Posts Tagged ‘Acupuncture’

Ananael’s Science Smackdown

Sunday, September 16th, 2012

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I’ve fallen behind in reading other magick blogs. This week, I’m catching up, linking to particularly interesting articles as I go.

Today: Ananael’s blog, Augoeides.


Following up on his previous acupuncture post, Ananael writes about a new study:

The latest meta-analysis of acupuncture research, published two days ago in the Archives of Internal Medicine, conclusively shows that acupuncture does in fact work for chronic pain. Notably, this latest study also found a clear difference between traditional acupuncture in which needles are inserted at specific, defined points versus so-called “sham acupuncture,” in which needles are inserted at random points in the same general area.

Then he lays into skeptics who misrepresent these sort of studies:

The problem skeptics have with acupuncture seems to be that nobody has figured out exactly how it works. […] Either said skeptics just don’t have their facts straight, or they’re deliberately confusing them to push what I would have to call an anti-science agenda. The whole point of the scientific method is that you don’t get to pick and choose only those studies that confirm your personal biases.

If you were wondering, that’s the smackdown from the title. Well said. (Full article here.)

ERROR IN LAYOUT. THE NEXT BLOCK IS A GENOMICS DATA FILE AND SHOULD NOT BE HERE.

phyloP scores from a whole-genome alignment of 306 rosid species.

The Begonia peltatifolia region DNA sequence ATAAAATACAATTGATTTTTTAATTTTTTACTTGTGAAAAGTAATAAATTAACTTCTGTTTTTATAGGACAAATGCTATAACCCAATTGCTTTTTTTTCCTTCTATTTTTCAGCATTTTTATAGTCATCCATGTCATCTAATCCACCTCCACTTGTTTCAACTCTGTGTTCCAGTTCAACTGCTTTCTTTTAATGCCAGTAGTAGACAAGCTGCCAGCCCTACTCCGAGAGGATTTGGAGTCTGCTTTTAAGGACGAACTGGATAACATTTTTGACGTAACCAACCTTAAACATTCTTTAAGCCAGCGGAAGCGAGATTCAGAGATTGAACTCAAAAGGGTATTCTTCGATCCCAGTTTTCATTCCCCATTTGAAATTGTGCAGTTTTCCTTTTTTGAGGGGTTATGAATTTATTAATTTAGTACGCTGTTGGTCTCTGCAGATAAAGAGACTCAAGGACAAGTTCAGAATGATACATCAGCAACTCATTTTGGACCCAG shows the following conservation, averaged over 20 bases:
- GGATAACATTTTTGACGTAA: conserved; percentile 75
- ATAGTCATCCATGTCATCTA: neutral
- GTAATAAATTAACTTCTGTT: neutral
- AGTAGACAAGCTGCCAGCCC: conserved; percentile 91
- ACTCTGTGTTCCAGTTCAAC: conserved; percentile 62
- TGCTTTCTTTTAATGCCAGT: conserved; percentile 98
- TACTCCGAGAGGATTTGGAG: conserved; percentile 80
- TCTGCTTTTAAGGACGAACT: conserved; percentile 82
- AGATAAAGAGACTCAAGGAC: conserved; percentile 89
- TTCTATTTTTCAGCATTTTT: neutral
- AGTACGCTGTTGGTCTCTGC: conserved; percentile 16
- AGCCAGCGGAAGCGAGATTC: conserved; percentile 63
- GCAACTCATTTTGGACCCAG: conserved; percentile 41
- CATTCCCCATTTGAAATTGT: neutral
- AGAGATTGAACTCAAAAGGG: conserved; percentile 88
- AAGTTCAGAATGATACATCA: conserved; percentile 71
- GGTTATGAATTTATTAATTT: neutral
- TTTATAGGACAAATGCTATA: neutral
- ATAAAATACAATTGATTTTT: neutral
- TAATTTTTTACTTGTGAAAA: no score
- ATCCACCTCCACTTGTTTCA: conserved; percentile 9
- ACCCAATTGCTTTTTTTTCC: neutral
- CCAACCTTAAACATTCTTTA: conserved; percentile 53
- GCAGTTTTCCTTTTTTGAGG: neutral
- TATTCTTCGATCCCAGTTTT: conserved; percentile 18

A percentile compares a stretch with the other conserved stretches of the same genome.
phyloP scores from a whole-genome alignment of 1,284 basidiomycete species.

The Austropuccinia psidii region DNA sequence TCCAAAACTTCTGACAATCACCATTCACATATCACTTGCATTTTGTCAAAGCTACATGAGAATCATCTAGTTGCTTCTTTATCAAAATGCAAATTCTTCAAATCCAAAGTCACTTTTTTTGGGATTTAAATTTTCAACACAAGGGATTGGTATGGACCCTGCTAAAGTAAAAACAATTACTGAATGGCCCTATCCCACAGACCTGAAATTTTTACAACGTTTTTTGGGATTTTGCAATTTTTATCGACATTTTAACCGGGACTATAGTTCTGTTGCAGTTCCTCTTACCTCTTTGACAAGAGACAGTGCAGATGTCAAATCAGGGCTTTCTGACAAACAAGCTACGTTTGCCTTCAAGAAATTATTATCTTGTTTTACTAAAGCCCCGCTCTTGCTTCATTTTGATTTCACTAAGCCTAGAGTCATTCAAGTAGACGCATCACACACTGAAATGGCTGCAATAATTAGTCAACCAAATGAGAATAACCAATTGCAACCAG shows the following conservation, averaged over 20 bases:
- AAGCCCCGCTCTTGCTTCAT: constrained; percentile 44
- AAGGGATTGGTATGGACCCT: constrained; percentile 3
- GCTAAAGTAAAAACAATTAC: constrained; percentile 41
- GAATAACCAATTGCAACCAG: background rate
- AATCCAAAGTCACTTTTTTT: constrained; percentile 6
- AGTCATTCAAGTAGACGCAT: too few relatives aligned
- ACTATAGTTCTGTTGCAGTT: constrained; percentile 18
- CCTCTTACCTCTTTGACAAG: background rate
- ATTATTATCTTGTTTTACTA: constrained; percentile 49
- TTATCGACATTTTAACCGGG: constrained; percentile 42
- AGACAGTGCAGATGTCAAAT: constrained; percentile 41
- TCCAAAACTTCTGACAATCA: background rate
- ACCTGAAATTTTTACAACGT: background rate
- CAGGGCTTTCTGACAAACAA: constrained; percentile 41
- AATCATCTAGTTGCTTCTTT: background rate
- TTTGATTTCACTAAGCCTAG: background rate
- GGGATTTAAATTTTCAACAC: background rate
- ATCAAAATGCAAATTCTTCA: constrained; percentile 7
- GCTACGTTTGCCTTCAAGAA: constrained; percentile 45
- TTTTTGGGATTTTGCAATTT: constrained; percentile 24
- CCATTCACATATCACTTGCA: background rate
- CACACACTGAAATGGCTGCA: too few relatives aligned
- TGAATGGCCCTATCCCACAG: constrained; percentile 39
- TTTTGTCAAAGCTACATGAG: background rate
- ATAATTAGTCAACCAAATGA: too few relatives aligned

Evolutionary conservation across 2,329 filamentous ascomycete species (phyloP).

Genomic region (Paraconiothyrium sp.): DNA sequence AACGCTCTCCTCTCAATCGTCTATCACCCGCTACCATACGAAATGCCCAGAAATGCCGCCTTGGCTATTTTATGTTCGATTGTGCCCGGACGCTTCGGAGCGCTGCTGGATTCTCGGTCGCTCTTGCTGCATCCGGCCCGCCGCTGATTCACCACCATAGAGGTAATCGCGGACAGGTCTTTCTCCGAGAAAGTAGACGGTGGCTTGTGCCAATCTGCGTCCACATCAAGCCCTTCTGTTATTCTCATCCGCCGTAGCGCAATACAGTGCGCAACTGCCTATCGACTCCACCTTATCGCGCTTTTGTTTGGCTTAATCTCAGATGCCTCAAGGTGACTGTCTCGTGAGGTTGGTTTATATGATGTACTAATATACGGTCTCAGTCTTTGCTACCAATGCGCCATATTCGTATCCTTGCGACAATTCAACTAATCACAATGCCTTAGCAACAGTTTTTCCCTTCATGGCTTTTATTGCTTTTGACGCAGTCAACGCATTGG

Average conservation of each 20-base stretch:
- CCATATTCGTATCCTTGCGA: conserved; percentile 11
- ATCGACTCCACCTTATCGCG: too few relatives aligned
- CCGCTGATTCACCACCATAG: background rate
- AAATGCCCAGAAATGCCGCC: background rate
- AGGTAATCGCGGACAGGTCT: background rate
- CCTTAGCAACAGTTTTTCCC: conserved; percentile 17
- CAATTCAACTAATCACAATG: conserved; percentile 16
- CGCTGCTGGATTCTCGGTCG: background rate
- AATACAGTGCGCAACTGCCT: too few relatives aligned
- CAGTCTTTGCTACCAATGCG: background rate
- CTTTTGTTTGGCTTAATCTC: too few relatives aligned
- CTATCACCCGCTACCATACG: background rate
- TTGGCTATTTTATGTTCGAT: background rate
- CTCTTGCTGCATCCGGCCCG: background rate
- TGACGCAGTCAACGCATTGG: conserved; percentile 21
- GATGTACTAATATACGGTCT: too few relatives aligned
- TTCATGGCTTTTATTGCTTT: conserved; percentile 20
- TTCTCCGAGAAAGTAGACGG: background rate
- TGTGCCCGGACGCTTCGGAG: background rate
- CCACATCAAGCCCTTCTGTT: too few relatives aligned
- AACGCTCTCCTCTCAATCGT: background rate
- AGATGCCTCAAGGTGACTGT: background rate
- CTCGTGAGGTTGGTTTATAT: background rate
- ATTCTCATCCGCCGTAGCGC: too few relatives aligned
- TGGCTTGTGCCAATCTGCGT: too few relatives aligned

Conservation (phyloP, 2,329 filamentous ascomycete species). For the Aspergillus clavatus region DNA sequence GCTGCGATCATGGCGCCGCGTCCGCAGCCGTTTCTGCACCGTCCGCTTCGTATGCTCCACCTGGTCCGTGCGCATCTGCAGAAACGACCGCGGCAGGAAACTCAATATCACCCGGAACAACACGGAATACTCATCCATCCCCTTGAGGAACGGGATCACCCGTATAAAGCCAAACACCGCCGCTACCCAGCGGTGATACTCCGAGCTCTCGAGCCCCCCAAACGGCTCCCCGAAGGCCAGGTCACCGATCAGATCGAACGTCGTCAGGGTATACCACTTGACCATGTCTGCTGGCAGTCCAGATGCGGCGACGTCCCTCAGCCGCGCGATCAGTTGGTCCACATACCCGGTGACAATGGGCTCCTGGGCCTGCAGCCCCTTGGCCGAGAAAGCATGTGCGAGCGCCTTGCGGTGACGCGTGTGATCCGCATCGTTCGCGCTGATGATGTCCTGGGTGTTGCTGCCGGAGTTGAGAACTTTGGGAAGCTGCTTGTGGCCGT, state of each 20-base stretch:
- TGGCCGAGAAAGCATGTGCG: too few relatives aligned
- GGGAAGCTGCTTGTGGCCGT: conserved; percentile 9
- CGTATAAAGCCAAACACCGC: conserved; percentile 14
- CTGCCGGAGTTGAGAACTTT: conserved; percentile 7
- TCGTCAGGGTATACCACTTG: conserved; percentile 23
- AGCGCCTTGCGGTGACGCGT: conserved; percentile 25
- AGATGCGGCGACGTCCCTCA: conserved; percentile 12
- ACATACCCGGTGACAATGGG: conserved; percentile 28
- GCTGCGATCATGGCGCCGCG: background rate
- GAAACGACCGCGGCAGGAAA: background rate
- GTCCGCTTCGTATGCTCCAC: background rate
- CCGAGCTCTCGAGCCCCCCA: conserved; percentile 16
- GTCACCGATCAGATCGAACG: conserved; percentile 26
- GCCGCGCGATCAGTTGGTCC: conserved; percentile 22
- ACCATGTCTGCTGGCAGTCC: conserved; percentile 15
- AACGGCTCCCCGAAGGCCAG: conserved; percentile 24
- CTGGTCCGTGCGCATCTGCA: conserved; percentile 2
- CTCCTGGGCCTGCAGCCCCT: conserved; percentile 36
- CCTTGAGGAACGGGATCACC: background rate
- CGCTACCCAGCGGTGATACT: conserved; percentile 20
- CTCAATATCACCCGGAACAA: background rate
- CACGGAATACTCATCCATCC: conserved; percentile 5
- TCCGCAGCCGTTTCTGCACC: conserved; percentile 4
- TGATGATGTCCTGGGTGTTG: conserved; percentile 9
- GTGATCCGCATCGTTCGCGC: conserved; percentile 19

Manifesting a Hot Tub

You know how I love case studies, and Ananael just posted one about manifesting a hot tub. In particular, note the unlikely path his wife took in finding the yard sale with a well-priced tub, and some lucky breaks he had in deciding where to put the tub.

One question for Ananael: It seems like some of your luck went beyond just “Finding a hot tub,” like placing it in a better location and finding that couch. Do you think the way you phrased your goal helped with this? Was it particularly broad, and do you have a general practice of making it broad? Thanks.

The Just World Hypothesis

Another new study, this one showing that:

People perceive rituals which are more complex or time-consuming as much more effective.

(Full article here.)

I’ve seen that in my own practice: Because most of my work only takes a few minutes, and just involves me sitting and thinking, I sometimes feel like friends are underwhelmed. Maybe I should add some theatrics…

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